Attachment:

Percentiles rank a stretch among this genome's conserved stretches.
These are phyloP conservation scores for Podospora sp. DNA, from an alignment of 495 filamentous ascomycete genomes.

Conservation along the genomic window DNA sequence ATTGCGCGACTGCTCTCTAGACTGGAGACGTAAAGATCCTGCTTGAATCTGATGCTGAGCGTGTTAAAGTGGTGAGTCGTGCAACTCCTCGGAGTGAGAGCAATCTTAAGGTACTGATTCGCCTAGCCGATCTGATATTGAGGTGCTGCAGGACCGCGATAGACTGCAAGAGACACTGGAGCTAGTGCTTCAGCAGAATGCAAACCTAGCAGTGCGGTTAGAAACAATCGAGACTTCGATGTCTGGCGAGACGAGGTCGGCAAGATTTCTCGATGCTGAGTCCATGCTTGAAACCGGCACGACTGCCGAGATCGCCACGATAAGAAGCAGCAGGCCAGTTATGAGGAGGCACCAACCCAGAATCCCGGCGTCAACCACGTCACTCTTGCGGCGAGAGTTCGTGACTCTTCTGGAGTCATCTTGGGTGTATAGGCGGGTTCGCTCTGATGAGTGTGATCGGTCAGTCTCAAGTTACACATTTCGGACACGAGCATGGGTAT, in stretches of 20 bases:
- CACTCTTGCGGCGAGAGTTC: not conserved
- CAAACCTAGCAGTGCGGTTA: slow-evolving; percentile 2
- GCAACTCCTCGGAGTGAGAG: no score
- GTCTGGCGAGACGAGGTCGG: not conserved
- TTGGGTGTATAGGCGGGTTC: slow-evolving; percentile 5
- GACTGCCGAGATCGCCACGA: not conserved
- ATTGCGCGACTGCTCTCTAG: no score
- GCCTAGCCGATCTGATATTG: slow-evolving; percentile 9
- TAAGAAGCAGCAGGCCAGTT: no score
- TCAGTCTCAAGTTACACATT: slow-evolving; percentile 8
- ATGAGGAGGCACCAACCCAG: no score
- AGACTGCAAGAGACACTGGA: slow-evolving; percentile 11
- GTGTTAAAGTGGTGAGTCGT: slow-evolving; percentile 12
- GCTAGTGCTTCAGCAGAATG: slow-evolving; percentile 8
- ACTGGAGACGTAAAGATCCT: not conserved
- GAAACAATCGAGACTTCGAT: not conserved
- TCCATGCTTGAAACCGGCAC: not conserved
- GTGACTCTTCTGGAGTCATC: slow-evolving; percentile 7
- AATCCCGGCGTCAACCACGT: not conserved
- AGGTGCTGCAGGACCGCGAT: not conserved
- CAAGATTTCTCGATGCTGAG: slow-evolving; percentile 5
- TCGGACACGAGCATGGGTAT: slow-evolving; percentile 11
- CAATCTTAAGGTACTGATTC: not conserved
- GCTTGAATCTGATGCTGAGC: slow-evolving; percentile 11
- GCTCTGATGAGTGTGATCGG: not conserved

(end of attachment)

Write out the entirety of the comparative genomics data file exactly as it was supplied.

Percentiles rank a stretch among this genome's conserved stretches.
These are phyloP conservation scores for Podospora sp. DNA, from an alignment of 495 filamentous ascomycete genomes.

Conservation along the genomic window DNA sequence ATTGCGCGACTGCTCTCTAGACTGGAGACGTAAAGATCCTGCTTGAATCTGATGCTGAGCGTGTTAAAGTGGTGAGTCGTGCAACTCCTCGGAGTGAGAGCAATCTTAAGGTACTGATTCGCCTAGCCGATCTGATATTGAGGTGCTGCAGGACCGCGATAGACTGCAAGAGACACTGGAGCTAGTGCTTCAGCAGAATGCAAACCTAGCAGTGCGGTTAGAAACAATCGAGACTTCGATGTCTGGCGAGACGAGGTCGGCAAGATTTCTCGATGCTGAGTCCATGCTTGAAACCGGCACGACTGCCGAGATCGCCACGATAAGAAGCAGCAGGCCAGTTATGAGGAGGCACCAACCCAGAATCCCGGCGTCAACCACGTCACTCTTGCGGCGAGAGTTCGTGACTCTTCTGGAGTCATCTTGGGTGTATAGGCGGGTTCGCTCTGATGAGTGTGATCGGTCAGTCTCAAGTTACACATTTCGGACACGAGCATGGGTAT, in stretches of 20 bases:
- CACTCTTGCGGCGAGAGTTC: not conserved
- CAAACCTAGCAGTGCGGTTA: slow-evolving; percentile 2
- GCAACTCCTCGGAGTGAGAG: no score
- GTCTGGCGAGACGAGGTCGG: not conserved
- TTGGGTGTATAGGCGGGTTC: slow-evolving; percentile 5
- GACTGCCGAGATCGCCACGA: not conserved
- ATTGCGCGACTGCTCTCTAG: no score
- GCCTAGCCGATCTGATATTG: slow-evolving; percentile 9
- TAAGAAGCAGCAGGCCAGTT: no score
- TCAGTCTCAAGTTACACATT: slow-evolving; percentile 8
- ATGAGGAGGCACCAACCCAG: no score
- AGACTGCAAGAGACACTGGA: slow-evolving; percentile 11
- GTGTTAAAGTGGTGAGTCGT: slow-evolving; percentile 12
- GCTAGTGCTTCAGCAGAATG: slow-evolving; percentile 8
- ACTGGAGACGTAAAGATCCT: not conserved
- GAAACAATCGAGACTTCGAT: not conserved
- TCCATGCTTGAAACCGGCAC: not conserved
- GTGACTCTTCTGGAGTCATC: slow-evolving; percentile 7
- AATCCCGGCGTCAACCACGT: not conserved
- AGGTGCTGCAGGACCGCGAT: not conserved
- CAAGATTTCTCGATGCTGAG: slow-evolving; percentile 5
- TCGGACACGAGCATGGGTAT: slow-evolving; percentile 11
- CAATCTTAAGGTACTGATTC: not conserved
- GCTTGAATCTGATGCTGAGC: slow-evolving; percentile 11
- GCTCTGATGAGTGTGATCGG: not conserved